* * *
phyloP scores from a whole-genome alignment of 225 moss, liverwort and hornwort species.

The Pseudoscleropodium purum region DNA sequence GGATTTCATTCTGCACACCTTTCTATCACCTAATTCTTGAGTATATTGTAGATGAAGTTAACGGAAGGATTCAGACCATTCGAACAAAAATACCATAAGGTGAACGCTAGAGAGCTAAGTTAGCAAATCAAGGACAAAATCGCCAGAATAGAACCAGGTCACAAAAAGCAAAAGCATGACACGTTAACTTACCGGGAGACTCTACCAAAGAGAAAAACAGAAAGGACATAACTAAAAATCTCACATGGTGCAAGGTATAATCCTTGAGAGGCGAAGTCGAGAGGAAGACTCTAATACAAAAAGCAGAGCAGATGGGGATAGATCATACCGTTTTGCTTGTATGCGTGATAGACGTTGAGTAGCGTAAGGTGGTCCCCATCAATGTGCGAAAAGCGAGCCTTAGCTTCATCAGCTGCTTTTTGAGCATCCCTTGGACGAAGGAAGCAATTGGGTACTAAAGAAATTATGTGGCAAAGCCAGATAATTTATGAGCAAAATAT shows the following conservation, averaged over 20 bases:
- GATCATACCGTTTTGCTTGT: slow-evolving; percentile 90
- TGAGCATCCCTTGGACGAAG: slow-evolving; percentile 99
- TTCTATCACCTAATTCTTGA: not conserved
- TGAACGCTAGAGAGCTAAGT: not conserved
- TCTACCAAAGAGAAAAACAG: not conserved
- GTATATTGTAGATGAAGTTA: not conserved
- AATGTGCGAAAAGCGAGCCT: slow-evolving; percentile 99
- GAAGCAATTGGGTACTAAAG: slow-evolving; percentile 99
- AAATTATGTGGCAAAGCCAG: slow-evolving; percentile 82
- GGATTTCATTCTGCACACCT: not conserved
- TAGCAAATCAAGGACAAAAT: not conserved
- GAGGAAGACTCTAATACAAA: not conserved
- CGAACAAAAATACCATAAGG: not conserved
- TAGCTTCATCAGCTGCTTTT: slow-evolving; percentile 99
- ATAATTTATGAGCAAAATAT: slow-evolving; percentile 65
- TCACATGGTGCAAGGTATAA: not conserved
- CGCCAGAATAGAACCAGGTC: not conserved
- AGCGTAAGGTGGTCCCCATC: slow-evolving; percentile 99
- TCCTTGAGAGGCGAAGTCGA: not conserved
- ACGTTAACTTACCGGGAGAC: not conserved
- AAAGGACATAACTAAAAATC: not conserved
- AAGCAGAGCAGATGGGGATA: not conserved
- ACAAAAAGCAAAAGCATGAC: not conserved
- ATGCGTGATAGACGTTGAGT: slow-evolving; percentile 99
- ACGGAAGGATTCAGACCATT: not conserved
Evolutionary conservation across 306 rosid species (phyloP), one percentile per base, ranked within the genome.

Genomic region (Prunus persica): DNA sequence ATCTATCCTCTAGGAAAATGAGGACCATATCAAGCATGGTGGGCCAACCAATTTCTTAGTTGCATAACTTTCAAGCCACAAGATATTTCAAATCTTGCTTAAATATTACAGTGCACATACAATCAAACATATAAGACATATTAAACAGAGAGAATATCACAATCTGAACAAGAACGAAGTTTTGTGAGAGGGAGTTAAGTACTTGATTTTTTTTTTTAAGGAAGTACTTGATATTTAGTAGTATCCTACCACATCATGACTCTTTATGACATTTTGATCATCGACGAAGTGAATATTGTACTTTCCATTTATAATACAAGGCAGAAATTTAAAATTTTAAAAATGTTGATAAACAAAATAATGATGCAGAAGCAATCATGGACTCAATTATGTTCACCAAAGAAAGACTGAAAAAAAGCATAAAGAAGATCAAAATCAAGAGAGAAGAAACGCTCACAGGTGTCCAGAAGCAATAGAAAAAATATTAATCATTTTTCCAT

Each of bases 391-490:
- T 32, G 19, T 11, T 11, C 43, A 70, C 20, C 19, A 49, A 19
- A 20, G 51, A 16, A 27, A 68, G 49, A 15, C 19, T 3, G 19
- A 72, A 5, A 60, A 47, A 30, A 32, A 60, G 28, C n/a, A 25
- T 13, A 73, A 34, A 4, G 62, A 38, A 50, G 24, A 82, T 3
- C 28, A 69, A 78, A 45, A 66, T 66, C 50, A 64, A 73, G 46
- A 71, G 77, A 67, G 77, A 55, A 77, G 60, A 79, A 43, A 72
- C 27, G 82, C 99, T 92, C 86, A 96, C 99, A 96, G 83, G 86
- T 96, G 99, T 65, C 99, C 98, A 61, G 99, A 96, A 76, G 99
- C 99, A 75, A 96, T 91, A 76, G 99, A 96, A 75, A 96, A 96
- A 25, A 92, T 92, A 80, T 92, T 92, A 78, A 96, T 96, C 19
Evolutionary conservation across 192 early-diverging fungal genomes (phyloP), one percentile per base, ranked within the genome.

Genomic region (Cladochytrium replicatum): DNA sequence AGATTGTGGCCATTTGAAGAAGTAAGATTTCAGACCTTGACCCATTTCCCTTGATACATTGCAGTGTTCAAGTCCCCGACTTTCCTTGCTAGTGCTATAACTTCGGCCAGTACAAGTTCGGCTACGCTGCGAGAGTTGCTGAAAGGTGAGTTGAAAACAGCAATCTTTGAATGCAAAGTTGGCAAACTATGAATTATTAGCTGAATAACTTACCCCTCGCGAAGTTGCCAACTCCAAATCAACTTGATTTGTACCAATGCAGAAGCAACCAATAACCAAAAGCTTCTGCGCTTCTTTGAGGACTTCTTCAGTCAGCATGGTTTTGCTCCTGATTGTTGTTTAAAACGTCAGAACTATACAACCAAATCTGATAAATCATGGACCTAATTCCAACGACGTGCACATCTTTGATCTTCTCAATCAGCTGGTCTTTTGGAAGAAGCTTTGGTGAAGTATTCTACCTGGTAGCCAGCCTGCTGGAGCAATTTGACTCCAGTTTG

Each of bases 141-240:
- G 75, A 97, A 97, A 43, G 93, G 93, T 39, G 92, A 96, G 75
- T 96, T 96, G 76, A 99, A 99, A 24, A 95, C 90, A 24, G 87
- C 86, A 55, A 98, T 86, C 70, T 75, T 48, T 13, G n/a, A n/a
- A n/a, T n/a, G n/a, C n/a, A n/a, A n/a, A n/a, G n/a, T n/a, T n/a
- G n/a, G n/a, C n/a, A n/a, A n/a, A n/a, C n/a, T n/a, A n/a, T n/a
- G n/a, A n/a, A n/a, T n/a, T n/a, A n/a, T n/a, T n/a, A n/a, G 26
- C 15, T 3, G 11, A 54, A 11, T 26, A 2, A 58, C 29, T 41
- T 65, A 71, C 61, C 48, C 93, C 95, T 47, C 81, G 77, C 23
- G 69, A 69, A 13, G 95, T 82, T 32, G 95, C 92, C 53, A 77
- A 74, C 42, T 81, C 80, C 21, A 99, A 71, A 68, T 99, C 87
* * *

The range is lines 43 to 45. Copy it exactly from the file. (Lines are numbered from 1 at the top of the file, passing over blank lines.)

Each of bases 141-240:
- G 75, A 97, A 97, A 43, G 93, G 93, T 39, G 92, A 96, G 75
- T 96, T 96, G 76, A 99, A 99, A 24, A 95, C 90, A 24, G 87